So long dear readers

The editor’s favourite stories

A photo of hands typing on a laptop with the words, from the editor showing on the screen.

If there has been one constant in my life, it has been that the best opportunities seem to find me at the most inconvenient times. I have recently seized the opportunity to pursue work assignments in a different department of OSSTF/FEESO. Because of this, I will no longer be the editor of Education Forum.

Yes, this saddens me but as I said this was my own choice. However, I hope you will indulge me as I share my favourite stories and accomplishments over the three short years that I helped produce this magazine.

I wanted to begin my tenure at Education Forum with a series on our members’ pensions. I began by engaging former OSSTF/FEESO president and general secretary Rod Albert to write a feature on the Ontario Teachers’ Pension Plan (OTPP). In the next issue I had our own Jack Jones write a piece on the Ontario Municipal Employees Retirement System (OMERS). Both Rod and Jack went into detail about how both plans were created and how their structure provides stability for our members. We ended the series with former Ontario Teachers’ Federation president Terry Hamilton writing about the ethical challenges faced by pension funds when they decide how to invest.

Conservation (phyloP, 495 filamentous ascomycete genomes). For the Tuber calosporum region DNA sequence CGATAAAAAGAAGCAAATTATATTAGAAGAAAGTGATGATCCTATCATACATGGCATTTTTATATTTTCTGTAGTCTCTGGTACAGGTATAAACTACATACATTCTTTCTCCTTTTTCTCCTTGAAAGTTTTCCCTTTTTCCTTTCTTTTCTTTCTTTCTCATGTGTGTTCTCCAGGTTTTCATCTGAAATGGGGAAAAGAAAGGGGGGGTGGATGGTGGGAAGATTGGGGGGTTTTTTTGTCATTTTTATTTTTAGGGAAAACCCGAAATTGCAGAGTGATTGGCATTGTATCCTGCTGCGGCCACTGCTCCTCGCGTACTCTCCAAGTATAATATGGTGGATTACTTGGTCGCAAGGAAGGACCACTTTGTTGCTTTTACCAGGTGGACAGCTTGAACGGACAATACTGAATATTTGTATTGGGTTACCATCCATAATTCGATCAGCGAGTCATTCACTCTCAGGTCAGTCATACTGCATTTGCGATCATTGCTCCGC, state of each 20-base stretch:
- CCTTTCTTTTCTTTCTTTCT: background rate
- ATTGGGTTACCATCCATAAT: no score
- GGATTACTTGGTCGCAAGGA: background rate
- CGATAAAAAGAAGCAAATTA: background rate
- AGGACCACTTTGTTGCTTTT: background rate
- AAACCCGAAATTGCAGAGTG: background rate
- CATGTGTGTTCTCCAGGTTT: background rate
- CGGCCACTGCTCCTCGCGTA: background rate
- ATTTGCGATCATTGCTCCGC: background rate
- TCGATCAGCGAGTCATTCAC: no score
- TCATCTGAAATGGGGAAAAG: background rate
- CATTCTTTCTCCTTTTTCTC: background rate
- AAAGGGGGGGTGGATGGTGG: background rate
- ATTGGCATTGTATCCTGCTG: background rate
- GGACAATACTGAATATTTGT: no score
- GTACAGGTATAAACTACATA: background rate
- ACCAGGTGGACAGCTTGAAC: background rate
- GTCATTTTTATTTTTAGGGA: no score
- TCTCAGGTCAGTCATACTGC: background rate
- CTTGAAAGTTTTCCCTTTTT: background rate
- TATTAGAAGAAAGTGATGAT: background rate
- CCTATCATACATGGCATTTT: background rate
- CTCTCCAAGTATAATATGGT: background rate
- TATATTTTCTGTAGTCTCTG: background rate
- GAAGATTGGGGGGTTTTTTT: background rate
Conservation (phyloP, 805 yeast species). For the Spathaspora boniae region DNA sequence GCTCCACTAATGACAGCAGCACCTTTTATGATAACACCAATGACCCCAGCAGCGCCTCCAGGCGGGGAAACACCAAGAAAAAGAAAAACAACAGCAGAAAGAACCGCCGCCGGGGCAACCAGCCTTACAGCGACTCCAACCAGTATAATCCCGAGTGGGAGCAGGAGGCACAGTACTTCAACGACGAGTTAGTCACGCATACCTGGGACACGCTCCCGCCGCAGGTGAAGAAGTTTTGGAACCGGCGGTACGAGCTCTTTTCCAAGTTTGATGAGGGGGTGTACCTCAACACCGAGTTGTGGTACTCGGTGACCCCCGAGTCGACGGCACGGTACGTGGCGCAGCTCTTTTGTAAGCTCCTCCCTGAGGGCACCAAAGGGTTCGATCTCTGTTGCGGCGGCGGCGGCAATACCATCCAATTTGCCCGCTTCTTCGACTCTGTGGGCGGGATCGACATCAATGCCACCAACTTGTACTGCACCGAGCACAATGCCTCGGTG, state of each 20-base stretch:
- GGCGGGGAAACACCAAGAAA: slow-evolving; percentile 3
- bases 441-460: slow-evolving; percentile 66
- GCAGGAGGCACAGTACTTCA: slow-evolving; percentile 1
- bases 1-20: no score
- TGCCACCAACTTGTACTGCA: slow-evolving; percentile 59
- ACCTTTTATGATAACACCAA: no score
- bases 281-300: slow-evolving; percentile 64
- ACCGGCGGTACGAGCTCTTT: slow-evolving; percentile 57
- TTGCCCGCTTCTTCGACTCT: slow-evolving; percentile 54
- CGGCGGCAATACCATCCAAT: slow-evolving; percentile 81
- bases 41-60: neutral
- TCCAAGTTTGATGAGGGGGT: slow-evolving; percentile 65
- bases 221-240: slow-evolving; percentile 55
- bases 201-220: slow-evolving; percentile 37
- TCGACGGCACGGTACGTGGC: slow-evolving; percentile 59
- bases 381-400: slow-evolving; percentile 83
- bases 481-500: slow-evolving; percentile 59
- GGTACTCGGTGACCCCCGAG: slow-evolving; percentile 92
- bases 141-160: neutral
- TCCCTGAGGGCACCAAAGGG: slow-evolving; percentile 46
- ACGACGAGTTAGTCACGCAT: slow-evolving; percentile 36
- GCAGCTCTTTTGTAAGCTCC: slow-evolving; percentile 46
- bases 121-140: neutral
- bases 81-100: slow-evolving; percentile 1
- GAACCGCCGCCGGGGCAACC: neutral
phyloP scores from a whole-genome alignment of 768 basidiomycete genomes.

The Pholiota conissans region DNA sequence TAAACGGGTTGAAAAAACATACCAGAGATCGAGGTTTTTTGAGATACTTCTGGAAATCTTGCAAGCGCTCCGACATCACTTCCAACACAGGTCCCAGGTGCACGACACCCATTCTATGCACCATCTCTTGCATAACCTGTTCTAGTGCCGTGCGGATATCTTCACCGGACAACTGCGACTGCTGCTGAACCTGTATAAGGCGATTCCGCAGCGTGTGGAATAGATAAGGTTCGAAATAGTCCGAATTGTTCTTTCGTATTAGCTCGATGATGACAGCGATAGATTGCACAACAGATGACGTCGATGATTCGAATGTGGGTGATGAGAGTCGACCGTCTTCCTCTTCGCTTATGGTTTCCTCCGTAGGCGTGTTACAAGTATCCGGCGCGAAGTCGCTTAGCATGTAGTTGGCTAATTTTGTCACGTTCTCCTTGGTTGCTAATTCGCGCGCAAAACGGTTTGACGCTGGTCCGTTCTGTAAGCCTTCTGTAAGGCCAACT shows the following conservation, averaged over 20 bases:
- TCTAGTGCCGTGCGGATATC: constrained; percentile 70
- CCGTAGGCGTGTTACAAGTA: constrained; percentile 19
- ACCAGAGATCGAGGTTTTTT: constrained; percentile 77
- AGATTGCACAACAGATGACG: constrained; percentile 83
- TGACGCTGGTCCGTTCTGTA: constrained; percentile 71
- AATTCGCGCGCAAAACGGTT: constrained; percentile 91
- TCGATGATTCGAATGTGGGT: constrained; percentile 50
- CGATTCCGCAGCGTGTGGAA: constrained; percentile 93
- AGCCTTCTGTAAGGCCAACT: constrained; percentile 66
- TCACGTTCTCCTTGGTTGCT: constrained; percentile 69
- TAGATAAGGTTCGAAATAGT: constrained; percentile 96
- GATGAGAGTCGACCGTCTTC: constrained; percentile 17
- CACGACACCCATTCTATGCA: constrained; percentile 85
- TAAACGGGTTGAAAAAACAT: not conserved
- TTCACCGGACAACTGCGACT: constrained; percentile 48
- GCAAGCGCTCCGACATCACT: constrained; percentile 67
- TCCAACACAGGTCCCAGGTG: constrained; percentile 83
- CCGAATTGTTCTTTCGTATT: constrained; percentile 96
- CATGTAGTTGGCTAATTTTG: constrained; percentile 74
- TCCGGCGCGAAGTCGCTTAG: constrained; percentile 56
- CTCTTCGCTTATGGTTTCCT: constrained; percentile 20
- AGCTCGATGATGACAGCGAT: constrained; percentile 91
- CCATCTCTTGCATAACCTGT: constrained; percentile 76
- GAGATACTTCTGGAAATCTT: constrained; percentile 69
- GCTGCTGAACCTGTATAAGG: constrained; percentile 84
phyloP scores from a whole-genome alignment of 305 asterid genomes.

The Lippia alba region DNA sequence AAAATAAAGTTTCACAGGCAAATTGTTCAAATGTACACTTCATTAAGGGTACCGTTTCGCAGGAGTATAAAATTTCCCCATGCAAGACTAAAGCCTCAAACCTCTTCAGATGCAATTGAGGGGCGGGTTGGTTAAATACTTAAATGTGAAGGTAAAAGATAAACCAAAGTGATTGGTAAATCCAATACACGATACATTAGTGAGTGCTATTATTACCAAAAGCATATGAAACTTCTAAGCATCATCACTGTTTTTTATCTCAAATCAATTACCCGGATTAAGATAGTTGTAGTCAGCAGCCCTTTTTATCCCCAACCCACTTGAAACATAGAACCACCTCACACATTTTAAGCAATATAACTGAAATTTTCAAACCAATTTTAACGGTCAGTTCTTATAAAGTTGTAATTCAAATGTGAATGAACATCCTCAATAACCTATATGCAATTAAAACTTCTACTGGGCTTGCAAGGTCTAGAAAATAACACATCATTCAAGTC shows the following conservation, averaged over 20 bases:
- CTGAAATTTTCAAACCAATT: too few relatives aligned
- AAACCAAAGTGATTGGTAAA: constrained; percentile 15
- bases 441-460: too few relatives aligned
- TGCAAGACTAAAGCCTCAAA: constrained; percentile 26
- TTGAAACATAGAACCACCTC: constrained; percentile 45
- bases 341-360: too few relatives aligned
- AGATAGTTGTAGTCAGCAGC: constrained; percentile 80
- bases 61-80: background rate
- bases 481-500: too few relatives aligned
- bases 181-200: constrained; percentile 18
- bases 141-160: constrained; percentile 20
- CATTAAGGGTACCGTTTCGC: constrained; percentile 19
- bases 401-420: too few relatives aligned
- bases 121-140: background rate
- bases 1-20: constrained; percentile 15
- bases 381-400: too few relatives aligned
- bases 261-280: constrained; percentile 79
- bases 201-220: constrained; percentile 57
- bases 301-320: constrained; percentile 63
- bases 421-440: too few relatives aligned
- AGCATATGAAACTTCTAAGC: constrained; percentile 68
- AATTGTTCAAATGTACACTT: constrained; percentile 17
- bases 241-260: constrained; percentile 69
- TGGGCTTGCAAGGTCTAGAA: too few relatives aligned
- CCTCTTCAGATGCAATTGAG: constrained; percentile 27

As environmental issues seemed to preoccupy our members more and more, I struggled to know how best to provide an article that would both engage the topic and challenge our readers. When Naomi Klein’s This Changes Everything was published, I knew I had my entry point. After many phone calls and emails, I managed to secure an interview with Ms. Klein. Both Nanci Henderson and I then had to quickly read the book before the interview (true confession: I listened to the audio version—it was over 20 hours!). Nanci’s amazing interview was published in our winter 2015 issue.

Head injuries and concussions have always been special concern for me. When I found that Dr. Liana Brown of Trent University was publishing work on students and concussions, I knew we had to share some of her data. Her article in the fall 2015 issue included a timeline to help students, parents and teachers plan how a young person can reintegrate into school life after receiving a concussion. I was especially proud that this front-cover issue landed on MPPs’ desks on the same day of the first reading of Rowan’s Law in the Ontario Legislature.

Hands down the most-read article of my time as editor was last issue’s feature on educational assistants who must wear protective equipment. Their stories, captured so sensitively by Vanessa Woodacre, struck a chord with many of our readers. The story spread like wildfire across the country and was even incorporated into one college’s curriculum.

Probably my most proud accomplishment, however, was the creation of As we moved toward a digital platform, I have seen a greater engagement between our readers and the magazine. If you haven’t yet visited us online, like us on Facebook and follow us on Twitter.

See ya folks! It was a pleasure and a privilege.

About Randy Banderob
Randy Banderob is an Executive Assistant working in the Educational Services Department at Provincial Office.

2 Comments on So long dear readers

  1. As an EA that has endured a permanent injury as a result of a workplace accident in an autism class I want to thank you for publicizing our working conditions. All the best to you in the future.

  2. Suzanne Burchell // October 5, 2016 at 9:17 am // Reply

    well done – your efforts sure were beneficial to us of luck moving on

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